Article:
India's Defiance of US at Indo-Russian Summit Has A Positive Message For Iran

New Delhi, Oct 6, IRNA - A distinguished Indian political commentator believes India's signing of a significant missile deal with Russia carries a message of independence in decision making for the US.

In a piece written exclusively for IRNA on Saturday on the political dimensions of the two-day visit of the Russian President Vladimir Putin to India which concluded in Friday, Rajeev Sharma commented 'The biggest diplomatic message that India has sent through its 19th annual summit with Russia in New Delhi on 5 October, 2018 is to the United States: that New Delhi will continue to chart a different course irrespective of the US sanctions on Russia. India has already come up with a defiant foreign policy on the issue of Iran in a similar vein.

At the Indo-Russian bilateral summit, the visiting Russian President Vladimir Putin and Indian Prime Minister Narendra Modi kick started a new era of defence relationship between the two countries as they signed fresh defence deals worth 7 billion dollars, including a $5.2 billion deal for purchase of Russian S-400 surface to air missiles, the delivery of which is expected to start in four years.

By doing so, India has dared the mighty US and conveyed a stern message to Washington that it would be conducting its foreign policy within the parameters of its own national interest and not succumb to any external pressures even if such pressures were to come from the world's sole superpower – the US.

The bold Indian decision has come close on the heels of the first-ever 2+2 talks in New Delhi involving foreign and defence ministers of the two sides, wherein the Americans had reiterated to India to be mindful of the US sanctions on Russia and Iran and not do any business with either. India had rejected the American stance, citing its policy of honouring only those sanctions which are approved by the United Nations and not the sanctions by any individual country. The American sanctions on Russia and Iran do not fall in that category.

As a result, India went ahead with its stated foreign policy matters and refused to be cowed down by US pressures. India had defied the Americans on the sanctions issue with respect to Iran earlier and has kept up with the same stance with respect to Russia now.

This means that the ball is in the American court now even as the second and more rigorous phase of American sanctions on Russia and Iran are scheduled to kick in on November 4.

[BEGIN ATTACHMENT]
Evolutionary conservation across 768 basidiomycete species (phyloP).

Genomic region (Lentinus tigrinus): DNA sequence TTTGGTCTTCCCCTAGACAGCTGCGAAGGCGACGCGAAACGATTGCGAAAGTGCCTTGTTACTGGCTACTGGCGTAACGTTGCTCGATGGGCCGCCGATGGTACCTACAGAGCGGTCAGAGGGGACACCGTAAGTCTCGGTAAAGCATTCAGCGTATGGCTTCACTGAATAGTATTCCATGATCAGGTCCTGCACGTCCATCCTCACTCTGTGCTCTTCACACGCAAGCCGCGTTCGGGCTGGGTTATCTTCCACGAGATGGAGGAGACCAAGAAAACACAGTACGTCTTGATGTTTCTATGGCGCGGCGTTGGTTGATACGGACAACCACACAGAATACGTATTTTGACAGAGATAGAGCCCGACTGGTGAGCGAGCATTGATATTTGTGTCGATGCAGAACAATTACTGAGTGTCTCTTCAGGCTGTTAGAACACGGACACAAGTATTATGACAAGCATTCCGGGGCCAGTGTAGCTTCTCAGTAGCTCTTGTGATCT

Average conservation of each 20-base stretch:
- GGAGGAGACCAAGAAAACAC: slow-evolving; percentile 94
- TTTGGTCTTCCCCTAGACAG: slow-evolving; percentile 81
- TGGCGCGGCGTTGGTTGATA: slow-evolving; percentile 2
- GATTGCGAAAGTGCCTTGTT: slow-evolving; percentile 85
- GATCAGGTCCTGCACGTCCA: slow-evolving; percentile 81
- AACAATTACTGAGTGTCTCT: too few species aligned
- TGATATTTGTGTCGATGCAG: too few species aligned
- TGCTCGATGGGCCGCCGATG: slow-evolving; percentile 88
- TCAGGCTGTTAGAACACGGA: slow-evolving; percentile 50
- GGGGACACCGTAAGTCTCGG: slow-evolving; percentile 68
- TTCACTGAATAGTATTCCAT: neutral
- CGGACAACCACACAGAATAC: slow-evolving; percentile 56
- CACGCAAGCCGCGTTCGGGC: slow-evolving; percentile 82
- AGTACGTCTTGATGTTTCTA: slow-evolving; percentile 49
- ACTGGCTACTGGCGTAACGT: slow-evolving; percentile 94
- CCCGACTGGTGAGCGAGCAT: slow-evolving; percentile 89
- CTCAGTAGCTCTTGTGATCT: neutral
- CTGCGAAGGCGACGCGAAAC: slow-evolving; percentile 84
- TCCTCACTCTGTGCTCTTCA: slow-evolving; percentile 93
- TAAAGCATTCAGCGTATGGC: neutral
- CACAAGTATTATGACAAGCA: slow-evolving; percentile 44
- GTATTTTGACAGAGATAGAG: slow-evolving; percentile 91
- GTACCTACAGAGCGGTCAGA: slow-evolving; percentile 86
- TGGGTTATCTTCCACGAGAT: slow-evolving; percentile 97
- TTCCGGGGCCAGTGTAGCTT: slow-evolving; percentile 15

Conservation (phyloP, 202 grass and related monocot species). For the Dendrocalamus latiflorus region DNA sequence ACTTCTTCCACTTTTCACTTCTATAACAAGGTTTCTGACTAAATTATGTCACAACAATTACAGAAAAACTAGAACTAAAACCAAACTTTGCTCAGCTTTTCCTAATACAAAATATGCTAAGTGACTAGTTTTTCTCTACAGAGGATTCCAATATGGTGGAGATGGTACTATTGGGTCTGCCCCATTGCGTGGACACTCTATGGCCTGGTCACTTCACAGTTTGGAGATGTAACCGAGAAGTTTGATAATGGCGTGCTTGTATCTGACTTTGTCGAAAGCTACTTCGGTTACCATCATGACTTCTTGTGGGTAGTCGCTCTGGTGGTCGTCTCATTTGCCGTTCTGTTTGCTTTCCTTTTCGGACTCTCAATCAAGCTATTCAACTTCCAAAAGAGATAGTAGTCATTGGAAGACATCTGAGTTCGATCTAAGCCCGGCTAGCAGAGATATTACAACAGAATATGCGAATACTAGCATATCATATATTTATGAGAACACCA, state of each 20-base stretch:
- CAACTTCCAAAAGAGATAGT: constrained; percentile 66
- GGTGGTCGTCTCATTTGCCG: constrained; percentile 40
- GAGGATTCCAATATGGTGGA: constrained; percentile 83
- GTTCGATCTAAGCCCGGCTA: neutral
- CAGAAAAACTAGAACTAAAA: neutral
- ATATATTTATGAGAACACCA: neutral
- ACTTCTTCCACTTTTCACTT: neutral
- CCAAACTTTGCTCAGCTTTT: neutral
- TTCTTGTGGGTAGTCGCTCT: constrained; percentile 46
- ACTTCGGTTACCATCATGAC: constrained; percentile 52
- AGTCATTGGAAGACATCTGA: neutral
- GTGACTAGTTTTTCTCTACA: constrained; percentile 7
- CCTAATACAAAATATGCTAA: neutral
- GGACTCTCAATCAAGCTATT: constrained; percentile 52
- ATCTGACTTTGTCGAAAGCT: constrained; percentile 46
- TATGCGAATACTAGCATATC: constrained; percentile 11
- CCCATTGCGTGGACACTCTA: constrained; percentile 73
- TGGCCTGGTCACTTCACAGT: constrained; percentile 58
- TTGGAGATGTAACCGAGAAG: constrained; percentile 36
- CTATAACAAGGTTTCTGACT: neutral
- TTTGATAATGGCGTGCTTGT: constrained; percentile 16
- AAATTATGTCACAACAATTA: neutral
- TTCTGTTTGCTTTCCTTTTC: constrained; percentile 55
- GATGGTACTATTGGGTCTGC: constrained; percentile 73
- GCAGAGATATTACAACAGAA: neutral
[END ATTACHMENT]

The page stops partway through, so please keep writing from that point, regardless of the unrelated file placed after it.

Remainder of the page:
What happens now? Is USA going to give a waiver to India for its S400 missile deal with Russia? There are only two ways that the US may react: take punitive measures on a defiant India or simply look the other way and allow the Indians to conduct their foreign policy vis a vis the Russians and the Iranians the way they want to.

India hopes that the Trump administration will give it a waiver on the weapons systems which New Delhi sees as a deterrent against China whose growing military muscle has bothered the Americans in a big way. The chances for the Trump administration looking the other way seem more likely.

The bold Indian attitude is likely to hold sway. How? See the first response from the US:

In its first reaction to the Indo-Russian defence deals from the American embassy in New Delhi, the US said that the sanctions on Russia were intended to impose costs for its 'malign behaviour' and not 'impose damage to the military capabilities of our allies or partners'. Significantly, it also said that it cannot prejudge any sanctions decisions, and that the waivers, if any, will be considered on a transaction-by-transaction basis.

This is an indication of the likely official response from the US. After all, the Americans need India to counter China in multiple ways on multiple platforms. The US cannot think of taking on China over the ticklish South China Sea issue and many other issues without India's support. China's biggest enemy Japan may well be an American ally but Japan is proving to be far too inadequate for the Americans for taking on China.'

The seasoned analyst of world strategic affairs concluded by saying that 'the Indian bold stance of going ahead with a robust defence partnership with a US sanctions-hit country like Russia also conveys a clear message to another victim of US sanctions: Iran. The message is loud and clear: that India can stand with its all avowed strategic partners, no matter how they are being hounded by the US-led western world: be it Russia or Iran.'
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